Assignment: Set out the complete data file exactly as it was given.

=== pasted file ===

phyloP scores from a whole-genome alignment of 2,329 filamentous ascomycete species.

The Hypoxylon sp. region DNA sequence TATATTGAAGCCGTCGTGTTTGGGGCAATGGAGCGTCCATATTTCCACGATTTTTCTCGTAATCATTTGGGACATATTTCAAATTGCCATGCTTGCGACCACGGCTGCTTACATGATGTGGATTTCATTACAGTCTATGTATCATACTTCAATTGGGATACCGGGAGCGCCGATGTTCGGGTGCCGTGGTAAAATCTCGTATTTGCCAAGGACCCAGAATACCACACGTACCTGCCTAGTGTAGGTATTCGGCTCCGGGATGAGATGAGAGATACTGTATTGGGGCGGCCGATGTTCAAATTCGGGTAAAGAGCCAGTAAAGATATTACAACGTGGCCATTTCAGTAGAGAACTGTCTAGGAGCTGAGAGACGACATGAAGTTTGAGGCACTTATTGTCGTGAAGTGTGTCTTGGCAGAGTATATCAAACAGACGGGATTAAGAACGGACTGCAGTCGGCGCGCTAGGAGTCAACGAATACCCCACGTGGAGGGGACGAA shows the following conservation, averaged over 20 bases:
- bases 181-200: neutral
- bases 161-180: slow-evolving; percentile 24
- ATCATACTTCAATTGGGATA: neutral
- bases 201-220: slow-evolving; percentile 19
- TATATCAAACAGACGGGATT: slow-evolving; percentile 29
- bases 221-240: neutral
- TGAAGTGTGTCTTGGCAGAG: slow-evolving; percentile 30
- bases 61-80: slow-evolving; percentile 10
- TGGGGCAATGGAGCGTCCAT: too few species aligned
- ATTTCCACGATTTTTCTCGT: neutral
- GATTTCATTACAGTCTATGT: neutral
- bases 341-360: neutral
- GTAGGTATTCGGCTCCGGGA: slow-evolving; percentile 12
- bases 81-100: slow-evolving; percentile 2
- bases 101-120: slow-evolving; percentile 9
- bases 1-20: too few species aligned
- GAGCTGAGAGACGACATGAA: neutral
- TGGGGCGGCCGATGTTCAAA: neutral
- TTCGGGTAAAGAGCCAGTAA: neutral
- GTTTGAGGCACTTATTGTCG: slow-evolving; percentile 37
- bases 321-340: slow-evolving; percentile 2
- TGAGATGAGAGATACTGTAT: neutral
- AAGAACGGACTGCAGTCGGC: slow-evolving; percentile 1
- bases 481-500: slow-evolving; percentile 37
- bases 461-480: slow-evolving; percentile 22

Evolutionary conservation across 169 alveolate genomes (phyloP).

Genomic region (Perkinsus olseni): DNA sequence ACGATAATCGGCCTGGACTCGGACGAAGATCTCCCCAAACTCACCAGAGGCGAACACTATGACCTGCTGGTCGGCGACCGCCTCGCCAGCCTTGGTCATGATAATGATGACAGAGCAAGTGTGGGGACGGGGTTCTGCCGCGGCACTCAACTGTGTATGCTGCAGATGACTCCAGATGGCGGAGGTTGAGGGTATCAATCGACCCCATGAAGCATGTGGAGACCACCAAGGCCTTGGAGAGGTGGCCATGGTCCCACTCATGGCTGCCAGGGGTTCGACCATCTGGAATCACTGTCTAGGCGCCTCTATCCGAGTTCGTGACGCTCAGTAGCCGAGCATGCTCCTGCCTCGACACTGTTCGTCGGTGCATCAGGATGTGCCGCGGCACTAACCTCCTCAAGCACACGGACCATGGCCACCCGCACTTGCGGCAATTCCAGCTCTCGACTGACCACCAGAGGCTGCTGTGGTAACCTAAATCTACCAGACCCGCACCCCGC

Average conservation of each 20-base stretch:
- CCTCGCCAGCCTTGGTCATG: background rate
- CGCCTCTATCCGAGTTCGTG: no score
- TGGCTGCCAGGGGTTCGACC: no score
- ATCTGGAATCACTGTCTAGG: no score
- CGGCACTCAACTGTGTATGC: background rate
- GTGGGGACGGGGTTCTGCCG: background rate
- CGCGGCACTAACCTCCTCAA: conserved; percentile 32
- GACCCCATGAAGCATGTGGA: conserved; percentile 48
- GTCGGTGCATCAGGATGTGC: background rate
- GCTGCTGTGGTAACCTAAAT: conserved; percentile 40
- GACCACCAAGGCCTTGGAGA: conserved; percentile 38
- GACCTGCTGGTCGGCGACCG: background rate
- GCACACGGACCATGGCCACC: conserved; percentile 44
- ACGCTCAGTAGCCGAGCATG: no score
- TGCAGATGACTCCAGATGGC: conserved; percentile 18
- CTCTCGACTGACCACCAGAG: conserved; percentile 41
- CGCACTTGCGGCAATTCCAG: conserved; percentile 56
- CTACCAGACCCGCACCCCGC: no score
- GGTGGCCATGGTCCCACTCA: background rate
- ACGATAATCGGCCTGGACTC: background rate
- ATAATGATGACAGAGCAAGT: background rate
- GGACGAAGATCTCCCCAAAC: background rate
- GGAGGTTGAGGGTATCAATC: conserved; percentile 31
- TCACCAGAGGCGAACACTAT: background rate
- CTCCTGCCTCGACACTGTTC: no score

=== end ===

phyloP scores from a whole-genome alignment of 2,329 filamentous ascomycete species.

The Hypoxylon sp. region DNA sequence TATATTGAAGCCGTCGTGTTTGGGGCAATGGAGCGTCCATATTTCCACGATTTTTCTCGTAATCATTTGGGACATATTTCAAATTGCCATGCTTGCGACCACGGCTGCTTACATGATGTGGATTTCATTACAGTCTATGTATCATACTTCAATTGGGATACCGGGAGCGCCGATGTTCGGGTGCCGTGGTAAAATCTCGTATTTGCCAAGGACCCAGAATACCACACGTACCTGCCTAGTGTAGGTATTCGGCTCCGGGATGAGATGAGAGATACTGTATTGGGGCGGCCGATGTTCAAATTCGGGTAAAGAGCCAGTAAAGATATTACAACGTGGCCATTTCAGTAGAGAACTGTCTAGGAGCTGAGAGACGACATGAAGTTTGAGGCACTTATTGTCGTGAAGTGTGTCTTGGCAGAGTATATCAAACAGACGGGATTAAGAACGGACTGCAGTCGGCGCGCTAGGAGTCAACGAATACCCCACGTGGAGGGGACGAA shows the following conservation, averaged over 20 bases:
- bases 181-200: neutral
- bases 161-180: slow-evolving; percentile 24
- ATCATACTTCAATTGGGATA: neutral
- bases 201-220: slow-evolving; percentile 19
- TATATCAAACAGACGGGATT: slow-evolving; percentile 29
- bases 221-240: neutral
- TGAAGTGTGTCTTGGCAGAG: slow-evolving; percentile 30
- bases 61-80: slow-evolving; percentile 10
- TGGGGCAATGGAGCGTCCAT: too few species aligned
- ATTTCCACGATTTTTCTCGT: neutral
- GATTTCATTACAGTCTATGT: neutral
- bases 341-360: neutral
- GTAGGTATTCGGCTCCGGGA: slow-evolving; percentile 12
- bases 81-100: slow-evolving; percentile 2
- bases 101-120: slow-evolving; percentile 9
- bases 1-20: too few species aligned
- GAGCTGAGAGACGACATGAA: neutral
- TGGGGCGGCCGATGTTCAAA: neutral
- TTCGGGTAAAGAGCCAGTAA: neutral
- GTTTGAGGCACTTATTGTCG: slow-evolving; percentile 37
- bases 321-340: slow-evolving; percentile 2
- TGAGATGAGAGATACTGTAT: neutral
- AAGAACGGACTGCAGTCGGC: slow-evolving; percentile 1
- bases 481-500: slow-evolving; percentile 37
- bases 461-480: slow-evolving; percentile 22

Evolutionary conservation across 169 alveolate genomes (phyloP).

Genomic region (Perkinsus olseni): DNA sequence ACGATAATCGGCCTGGACTCGGACGAAGATCTCCCCAAACTCACCAGAGGCGAACACTATGACCTGCTGGTCGGCGACCGCCTCGCCAGCCTTGGTCATGATAATGATGACAGAGCAAGTGTGGGGACGGGGTTCTGCCGCGGCACTCAACTGTGTATGCTGCAGATGACTCCAGATGGCGGAGGTTGAGGGTATCAATCGACCCCATGAAGCATGTGGAGACCACCAAGGCCTTGGAGAGGTGGCCATGGTCCCACTCATGGCTGCCAGGGGTTCGACCATCTGGAATCACTGTCTAGGCGCCTCTATCCGAGTTCGTGACGCTCAGTAGCCGAGCATGCTCCTGCCTCGACACTGTTCGTCGGTGCATCAGGATGTGCCGCGGCACTAACCTCCTCAAGCACACGGACCATGGCCACCCGCACTTGCGGCAATTCCAGCTCTCGACTGACCACCAGAGGCTGCTGTGGTAACCTAAATCTACCAGACCCGCACCCCGC

Average conservation of each 20-base stretch:
- CCTCGCCAGCCTTGGTCATG: background rate
- CGCCTCTATCCGAGTTCGTG: no score
- TGGCTGCCAGGGGTTCGACC: no score
- ATCTGGAATCACTGTCTAGG: no score
- CGGCACTCAACTGTGTATGC: background rate
- GTGGGGACGGGGTTCTGCCG: background rate
- CGCGGCACTAACCTCCTCAA: conserved; percentile 32
- GACCCCATGAAGCATGTGGA: conserved; percentile 48
- GTCGGTGCATCAGGATGTGC: background rate
- GCTGCTGTGGTAACCTAAAT: conserved; percentile 40
- GACCACCAAGGCCTTGGAGA: conserved; percentile 38
- GACCTGCTGGTCGGCGACCG: background rate
- GCACACGGACCATGGCCACC: conserved; percentile 44
- ACGCTCAGTAGCCGAGCATG: no score
- TGCAGATGACTCCAGATGGC: conserved; percentile 18
- CTCTCGACTGACCACCAGAG: conserved; percentile 41
- CGCACTTGCGGCAATTCCAG: conserved; percentile 56
- CTACCAGACCCGCACCCCGC: no score
- GGTGGCCATGGTCCCACTCA: background rate
- ACGATAATCGGCCTGGACTC: background rate
- ATAATGATGACAGAGCAAGT: background rate
- GGACGAAGATCTCCCCAAAC: background rate
- GGAGGTTGAGGGTATCAATC: conserved; percentile 31
- TCACCAGAGGCGAACACTAT: background rate
- CTCCTGCCTCGACACTGTTC: no score